A southern Indiana man says he got more than he bargained for when he bought a low-price TV from Walmart. He claims the television set his house on fire.
Now, the man’s insurance company, Indianapolis-based Indiana Farm Bureau, is suing Wal-Mart Stores Inc. for making and selling a an “unreasonably dangerous” TV to Harold Hornby of Oakland City.
Indiana Farm Bureau, in a lawsuit filed this month, says the “defective” TV fire caused nearly $141,000 in damages, including Hornby's cost of finding another place to live while his home was repaired.
Hornby had purchased an iLo television, Walmart’s low-end house brand. But on December 7, 2009, the TV set caught fire in Hornby’s living room, damaging furniture and other contents of the house, according to Cameron Morgan, an attorney for Indiana Farm Bureau.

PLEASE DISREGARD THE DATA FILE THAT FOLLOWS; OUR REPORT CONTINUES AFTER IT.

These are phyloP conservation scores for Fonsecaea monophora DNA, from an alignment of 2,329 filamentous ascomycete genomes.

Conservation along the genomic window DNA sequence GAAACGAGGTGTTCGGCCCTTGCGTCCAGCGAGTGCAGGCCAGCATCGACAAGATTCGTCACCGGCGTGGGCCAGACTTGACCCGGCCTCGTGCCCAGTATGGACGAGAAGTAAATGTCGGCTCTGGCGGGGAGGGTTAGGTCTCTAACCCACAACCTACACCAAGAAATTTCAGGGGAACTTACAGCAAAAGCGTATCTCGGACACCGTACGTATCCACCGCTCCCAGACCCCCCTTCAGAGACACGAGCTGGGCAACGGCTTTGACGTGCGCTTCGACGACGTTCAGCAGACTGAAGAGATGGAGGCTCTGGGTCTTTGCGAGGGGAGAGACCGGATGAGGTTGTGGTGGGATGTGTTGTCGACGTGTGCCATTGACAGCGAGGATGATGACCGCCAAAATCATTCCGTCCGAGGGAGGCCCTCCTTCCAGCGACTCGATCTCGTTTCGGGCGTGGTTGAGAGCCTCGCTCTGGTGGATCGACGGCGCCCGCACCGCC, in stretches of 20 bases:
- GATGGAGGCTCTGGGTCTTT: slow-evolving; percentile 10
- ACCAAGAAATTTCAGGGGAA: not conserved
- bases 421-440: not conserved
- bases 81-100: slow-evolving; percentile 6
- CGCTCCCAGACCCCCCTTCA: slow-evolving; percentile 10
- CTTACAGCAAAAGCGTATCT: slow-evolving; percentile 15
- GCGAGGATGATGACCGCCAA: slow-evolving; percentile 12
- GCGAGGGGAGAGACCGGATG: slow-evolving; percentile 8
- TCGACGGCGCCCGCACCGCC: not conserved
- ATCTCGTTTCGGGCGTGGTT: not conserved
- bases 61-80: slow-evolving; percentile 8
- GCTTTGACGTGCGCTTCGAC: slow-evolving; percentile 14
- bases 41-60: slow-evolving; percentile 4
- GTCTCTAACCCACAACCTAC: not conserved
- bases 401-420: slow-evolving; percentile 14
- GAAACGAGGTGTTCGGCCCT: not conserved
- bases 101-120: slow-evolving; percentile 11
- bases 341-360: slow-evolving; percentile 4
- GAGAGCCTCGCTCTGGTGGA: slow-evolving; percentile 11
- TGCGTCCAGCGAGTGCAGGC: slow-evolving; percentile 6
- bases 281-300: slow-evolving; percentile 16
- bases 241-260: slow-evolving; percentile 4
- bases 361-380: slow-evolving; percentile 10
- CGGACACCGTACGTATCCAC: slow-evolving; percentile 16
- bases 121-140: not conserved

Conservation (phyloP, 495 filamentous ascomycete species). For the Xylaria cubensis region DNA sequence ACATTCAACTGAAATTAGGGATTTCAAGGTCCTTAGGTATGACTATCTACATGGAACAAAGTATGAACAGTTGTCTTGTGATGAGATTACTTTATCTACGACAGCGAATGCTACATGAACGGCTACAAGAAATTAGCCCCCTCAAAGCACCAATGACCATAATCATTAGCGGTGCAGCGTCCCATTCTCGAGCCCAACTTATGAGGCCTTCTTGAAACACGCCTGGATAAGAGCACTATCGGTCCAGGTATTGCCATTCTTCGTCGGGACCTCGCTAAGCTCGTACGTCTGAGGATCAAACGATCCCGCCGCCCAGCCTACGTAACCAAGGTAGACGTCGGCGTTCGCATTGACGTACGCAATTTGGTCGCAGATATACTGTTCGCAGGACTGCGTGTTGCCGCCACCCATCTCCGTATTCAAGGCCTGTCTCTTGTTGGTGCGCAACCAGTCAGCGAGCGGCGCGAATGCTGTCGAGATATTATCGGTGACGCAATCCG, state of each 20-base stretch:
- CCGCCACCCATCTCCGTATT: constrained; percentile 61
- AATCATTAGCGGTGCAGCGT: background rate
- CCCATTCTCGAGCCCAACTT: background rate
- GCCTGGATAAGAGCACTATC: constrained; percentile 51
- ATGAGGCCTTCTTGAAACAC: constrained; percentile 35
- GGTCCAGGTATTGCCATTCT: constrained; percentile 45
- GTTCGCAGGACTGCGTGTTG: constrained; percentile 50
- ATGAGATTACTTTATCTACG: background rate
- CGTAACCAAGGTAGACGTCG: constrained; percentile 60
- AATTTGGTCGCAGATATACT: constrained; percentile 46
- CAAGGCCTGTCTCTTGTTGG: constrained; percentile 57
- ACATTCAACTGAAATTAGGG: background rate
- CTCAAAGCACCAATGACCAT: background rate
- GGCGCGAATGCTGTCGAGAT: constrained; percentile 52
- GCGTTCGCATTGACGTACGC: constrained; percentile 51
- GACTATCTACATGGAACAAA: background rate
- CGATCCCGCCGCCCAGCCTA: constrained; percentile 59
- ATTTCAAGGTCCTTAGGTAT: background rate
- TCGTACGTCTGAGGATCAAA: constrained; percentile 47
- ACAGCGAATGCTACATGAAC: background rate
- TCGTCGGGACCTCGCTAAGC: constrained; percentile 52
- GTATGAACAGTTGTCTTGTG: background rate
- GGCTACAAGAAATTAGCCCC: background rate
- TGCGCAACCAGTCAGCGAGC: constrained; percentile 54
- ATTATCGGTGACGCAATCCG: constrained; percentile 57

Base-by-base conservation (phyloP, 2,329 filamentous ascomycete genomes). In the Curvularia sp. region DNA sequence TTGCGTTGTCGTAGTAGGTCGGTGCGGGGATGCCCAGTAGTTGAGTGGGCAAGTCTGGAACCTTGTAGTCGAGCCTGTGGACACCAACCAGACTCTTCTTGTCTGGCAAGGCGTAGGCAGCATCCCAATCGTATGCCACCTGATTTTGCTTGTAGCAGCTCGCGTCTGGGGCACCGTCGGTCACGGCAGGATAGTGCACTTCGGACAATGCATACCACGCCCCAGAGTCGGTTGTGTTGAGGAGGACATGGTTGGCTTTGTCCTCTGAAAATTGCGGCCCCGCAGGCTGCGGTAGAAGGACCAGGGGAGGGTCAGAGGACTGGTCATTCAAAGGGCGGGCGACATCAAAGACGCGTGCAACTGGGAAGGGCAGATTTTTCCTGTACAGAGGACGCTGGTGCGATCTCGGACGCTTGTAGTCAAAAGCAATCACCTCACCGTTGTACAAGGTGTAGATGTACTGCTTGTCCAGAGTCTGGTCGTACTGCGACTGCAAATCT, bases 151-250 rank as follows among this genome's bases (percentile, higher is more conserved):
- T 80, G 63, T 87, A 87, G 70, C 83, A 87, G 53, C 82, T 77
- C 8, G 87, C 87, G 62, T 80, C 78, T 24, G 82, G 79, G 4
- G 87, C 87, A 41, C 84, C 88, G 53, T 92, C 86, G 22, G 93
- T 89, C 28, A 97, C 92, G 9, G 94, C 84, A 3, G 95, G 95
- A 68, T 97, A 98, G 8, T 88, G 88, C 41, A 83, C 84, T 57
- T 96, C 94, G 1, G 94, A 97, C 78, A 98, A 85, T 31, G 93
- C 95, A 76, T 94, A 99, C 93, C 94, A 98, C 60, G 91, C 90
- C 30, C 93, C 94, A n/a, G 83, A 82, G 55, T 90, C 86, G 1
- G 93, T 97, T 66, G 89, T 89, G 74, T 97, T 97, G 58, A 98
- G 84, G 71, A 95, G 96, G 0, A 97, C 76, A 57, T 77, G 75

It’s not uncommon for household appliances to cause house fires, said Morgan, but he said it’s unusual for him to have a case in which a television is the culprit.
“I don’t get a lot of those,” he said. Farm Bureau wants Wal-Mart to pay the damages, plus interest and legal fees.
Morgan said Indiana Farm Bureau had an engineer examine the iLo television, who determined it had suffered a malfunction in a part called the flyback transformer, which helps control the movement of the electron beam in the cathode-ray tube of the television.
The cause of the fire of course will be in dispute as Wal-Mart and Farm Bureau argue their case before Sarah Evans Barker, a U.S. District Court judge in Indianapolis.
Messages sent to attorneys for Arkansas-based Wal-Mart were not immediately returned.
Wal-Mart launched the iLo brand in 2004, contracting with Japan-based Funai Electric Co. Ltd. to make them.